01x03 - Hand to Mouth

Episode transcripts for this TV show, "Black Bird." Aired: July 8, 2022 – present.
Mini-series about a true story of convicted drug dealer Jimmy Keene who is offered his freedom in exchange for coaxing a confession out of suspected serial k*ller.
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01x03 - Hand to Mouth

Post by bunniefuu »

How was week one?



You having second thoughts?

Nothing but.

Well, we're in the same boat.

But I know
the place for Larry Hall is here.

Never back out there.

I've had you placed in Hall's unit.
Directly across from his cell.

Everyone in that unit is medicated.

I'm prescribing you an antidepressant.

Otherwise, you'll arouse suspicion.

There's nothing wrong with me.

Hence, prison.

Fine. I'll take the f*cking pills.

Otherwise, you keep your visits
to a minimum here.

Too many drop-ins
will also arouse suspicion.

Most prisons grow predictable with time.

They have a rhythm.

Springfield's only rhythm
is unpredictability.

It'll wear on you. Affect your sleep.

Your peace of mind.

Is that what happened to the guy
who was in my cell before me?

Previous inmate had
a predisposition to self-harm.

Hey, hey, hey! Come on, man!

All right. That's all our time for today.


If things go completely south someday,
how do I reach you or the warden?

You just demand to speak to me.

Guards don't like demands much.

How's your memory?



That's my home number.

You could only know that
if I gave it to you.

That should be enough to convince
any guard to reach out to me.




Here you go. Open.


Keep it moving.



Next up.

How you doing?


- Open.
- What pills they give you?

Come on.


Good chatting.

Let's go, inmate.



Who's this guy you got in with Hall?

Jimmy Keene.
Drug dealer, good talker. People like him.

Why not use an undercover?
Someone with experience?

Hall would smell him out.

So, what if something happens
on the inside?

Shit happens
to people in prison all the time.

If Keene didn't know that when
he started dealing coke to half of Cicero,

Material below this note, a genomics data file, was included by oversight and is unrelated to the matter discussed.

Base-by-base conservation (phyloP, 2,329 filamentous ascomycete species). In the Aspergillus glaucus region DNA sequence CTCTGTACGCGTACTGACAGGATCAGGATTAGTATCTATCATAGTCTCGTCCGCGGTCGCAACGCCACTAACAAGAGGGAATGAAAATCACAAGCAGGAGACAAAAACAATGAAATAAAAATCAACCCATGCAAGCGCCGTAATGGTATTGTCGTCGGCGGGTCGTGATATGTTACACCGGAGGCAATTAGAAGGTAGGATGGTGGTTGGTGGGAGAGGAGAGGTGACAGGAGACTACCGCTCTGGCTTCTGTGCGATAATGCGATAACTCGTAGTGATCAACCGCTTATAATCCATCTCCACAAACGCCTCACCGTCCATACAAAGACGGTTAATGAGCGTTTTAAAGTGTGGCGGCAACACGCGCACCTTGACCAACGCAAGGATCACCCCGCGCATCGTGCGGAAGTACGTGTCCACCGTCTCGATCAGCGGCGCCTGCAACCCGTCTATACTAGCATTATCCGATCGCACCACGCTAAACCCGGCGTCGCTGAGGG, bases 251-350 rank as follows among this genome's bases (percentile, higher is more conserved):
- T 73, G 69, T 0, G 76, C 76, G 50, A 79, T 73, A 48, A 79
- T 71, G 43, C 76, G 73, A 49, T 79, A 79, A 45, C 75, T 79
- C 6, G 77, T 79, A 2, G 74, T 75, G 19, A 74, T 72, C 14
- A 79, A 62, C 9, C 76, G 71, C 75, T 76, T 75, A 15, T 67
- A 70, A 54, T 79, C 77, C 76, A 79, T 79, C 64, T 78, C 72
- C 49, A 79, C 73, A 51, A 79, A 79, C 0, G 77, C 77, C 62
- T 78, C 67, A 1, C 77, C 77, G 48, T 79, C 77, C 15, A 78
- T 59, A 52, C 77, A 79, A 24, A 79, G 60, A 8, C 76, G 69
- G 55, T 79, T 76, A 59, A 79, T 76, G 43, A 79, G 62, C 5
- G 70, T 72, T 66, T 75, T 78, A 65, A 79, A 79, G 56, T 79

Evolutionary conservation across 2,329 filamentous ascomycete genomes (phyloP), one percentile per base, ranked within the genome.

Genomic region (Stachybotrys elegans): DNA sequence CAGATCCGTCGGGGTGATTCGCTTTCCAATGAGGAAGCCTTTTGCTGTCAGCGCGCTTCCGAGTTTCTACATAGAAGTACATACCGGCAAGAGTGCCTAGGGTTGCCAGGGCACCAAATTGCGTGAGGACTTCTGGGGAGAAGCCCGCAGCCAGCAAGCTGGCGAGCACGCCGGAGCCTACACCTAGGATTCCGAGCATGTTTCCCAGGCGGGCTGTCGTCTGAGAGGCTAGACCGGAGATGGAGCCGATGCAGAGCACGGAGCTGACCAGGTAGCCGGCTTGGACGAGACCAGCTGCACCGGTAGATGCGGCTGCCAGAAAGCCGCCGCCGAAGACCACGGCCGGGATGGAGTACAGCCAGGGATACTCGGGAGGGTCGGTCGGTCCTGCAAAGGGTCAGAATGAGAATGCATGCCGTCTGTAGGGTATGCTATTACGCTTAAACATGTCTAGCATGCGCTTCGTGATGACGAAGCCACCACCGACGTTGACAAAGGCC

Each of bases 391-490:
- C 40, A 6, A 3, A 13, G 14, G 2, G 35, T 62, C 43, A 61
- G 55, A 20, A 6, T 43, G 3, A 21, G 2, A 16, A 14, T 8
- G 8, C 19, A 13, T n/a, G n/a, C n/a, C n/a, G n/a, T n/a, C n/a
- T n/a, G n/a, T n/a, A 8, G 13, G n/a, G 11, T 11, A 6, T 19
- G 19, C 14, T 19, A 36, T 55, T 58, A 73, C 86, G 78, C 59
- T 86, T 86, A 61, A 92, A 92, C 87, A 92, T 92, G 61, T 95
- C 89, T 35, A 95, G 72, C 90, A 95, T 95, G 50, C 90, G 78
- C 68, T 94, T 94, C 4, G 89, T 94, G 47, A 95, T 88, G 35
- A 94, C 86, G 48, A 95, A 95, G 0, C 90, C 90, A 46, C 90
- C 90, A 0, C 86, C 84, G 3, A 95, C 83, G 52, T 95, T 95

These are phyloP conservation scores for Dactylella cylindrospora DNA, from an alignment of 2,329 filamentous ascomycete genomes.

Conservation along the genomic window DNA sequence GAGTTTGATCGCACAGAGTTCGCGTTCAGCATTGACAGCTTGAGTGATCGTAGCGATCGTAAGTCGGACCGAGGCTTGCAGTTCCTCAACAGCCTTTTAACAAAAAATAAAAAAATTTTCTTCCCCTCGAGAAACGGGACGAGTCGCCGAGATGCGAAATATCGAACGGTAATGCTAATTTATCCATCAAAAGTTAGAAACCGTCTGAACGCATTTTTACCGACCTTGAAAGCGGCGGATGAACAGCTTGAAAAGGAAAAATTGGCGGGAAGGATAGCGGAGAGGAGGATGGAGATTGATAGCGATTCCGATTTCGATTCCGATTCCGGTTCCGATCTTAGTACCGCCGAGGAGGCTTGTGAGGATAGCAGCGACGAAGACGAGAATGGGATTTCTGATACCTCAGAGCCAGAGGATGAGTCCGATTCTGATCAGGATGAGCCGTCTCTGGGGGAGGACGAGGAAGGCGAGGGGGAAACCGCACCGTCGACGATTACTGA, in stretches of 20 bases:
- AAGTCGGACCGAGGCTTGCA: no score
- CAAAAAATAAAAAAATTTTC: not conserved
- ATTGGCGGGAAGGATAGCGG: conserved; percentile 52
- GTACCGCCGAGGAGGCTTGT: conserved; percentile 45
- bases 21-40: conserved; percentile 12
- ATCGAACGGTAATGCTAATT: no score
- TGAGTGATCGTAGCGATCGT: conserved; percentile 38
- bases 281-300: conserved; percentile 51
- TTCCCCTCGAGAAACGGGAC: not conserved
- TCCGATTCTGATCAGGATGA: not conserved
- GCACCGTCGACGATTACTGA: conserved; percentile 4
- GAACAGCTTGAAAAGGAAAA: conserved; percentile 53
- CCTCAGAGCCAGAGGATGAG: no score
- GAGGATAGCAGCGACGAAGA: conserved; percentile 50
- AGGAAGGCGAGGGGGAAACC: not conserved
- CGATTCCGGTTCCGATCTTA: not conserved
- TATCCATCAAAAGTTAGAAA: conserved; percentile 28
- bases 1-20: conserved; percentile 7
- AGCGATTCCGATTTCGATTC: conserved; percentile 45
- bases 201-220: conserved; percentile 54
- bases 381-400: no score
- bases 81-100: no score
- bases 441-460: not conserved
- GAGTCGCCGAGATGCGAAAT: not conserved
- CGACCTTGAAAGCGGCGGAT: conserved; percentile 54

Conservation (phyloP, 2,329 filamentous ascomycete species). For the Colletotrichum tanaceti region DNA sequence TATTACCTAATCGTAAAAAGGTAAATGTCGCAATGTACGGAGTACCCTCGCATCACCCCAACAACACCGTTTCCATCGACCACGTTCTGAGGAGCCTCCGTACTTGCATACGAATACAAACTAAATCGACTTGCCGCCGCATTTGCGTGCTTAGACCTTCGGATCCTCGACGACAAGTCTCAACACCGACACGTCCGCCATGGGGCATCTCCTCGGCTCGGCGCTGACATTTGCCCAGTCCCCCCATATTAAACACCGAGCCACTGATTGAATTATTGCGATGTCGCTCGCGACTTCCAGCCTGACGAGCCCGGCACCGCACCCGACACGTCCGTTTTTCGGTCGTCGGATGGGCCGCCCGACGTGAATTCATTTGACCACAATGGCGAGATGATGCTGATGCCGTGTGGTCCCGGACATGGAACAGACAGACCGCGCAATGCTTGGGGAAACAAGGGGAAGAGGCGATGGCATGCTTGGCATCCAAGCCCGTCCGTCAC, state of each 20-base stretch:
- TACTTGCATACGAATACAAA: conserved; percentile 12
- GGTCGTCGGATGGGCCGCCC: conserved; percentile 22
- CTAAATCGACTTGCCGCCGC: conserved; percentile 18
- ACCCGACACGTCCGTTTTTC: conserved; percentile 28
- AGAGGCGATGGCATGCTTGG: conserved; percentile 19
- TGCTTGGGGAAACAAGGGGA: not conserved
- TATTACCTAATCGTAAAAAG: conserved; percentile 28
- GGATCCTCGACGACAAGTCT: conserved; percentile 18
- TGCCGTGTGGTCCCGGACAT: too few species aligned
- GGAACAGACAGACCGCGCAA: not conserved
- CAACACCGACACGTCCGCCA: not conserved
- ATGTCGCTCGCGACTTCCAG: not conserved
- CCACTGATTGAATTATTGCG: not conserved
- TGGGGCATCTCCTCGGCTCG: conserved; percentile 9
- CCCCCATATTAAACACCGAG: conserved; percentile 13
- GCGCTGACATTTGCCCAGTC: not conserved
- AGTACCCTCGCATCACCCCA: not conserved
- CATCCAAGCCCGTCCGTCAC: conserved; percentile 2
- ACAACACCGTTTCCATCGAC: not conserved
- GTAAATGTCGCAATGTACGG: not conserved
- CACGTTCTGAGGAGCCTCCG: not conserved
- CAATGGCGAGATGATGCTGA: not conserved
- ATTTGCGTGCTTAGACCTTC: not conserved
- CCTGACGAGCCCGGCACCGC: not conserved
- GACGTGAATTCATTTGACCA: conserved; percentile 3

f*ck him, he should have.

I'm going through every phone call
made from the Hall house

for a decade leading up to his arrest.

Then, I'd like to run all unsolved m*rder
in Indiana, Illinois, Ohio and Missouri

against his days off from janitorial work.

- That all?
- Nope.

Then, I wanna run
all missing persons reports

in that same time period

against Civil w*r
and Revolutionary w*r reenactments.

We did that in '94.
Pretty much did all this before.

I guess we're doing it again.

I did look over
the Jessica Roach file last night.

There was nothing, but...
Looked over the Reitler file.

Do you know what the Marion PD did

the night before I took Larry into custody
and drove him back to Illinois?


They drove him out to the country
looking for Reitler's body all over again.

All that shit Marion talked about
Larry wasting their time the first time.

Turns out they just up and let him
do it to 'em again.

- And didn't find shit?
- No. Not a thing.

Next morning,
I drive Larry back to Illinois,

but he's not the same guy as he was
the day before. Then, he was…

I don't know, small and meek. Sad.

But that morning, his eyes were bright.

His d*ck could have
drilled hole in granite.

He was somebody.

The Marion PD told him
he was a person of interest.

Wabash PD said
that he was a possible serial k*ller.

It was the last time
Larry ever talked to me

about the night he k*lled Jessica Roach.

Just sang his ass off.

But he never said another word
about the killings. Ever.

Orange chair squeaks.

Course it does.

Does your mother know
how to change the oil?

It's not very hard.

My mother's not gonna
change the oil, Larry. She's almost blind.

Could she get someone to help?

It doesn't... Why...
Why are we talking about this?

Well, it does matter.
It's your car, it matters.

Stop. All right? Okay.
Please, just f*cking stop!

Okay, if she can't change the oil,

then can she at least
siphon the gas via the fuel t*nk?

- She's gotta have a hose...
- Stop!

Well, you don't want the gas
to corrode the t*nk.

The gas could corrode the t*nk.

Gas could corrode the t*nk.


He seemed pretty upset.

I'm Jimmy, by the way.


Fellas. No contact.

Oh. Right, sorry. Sorry.

You should be in bed.

No. Bed's no good for me.

I-I-I need to keep my mind,
you know, active.

How'd you get in? It's not visiting day.

The fellas here, they gave me a pass.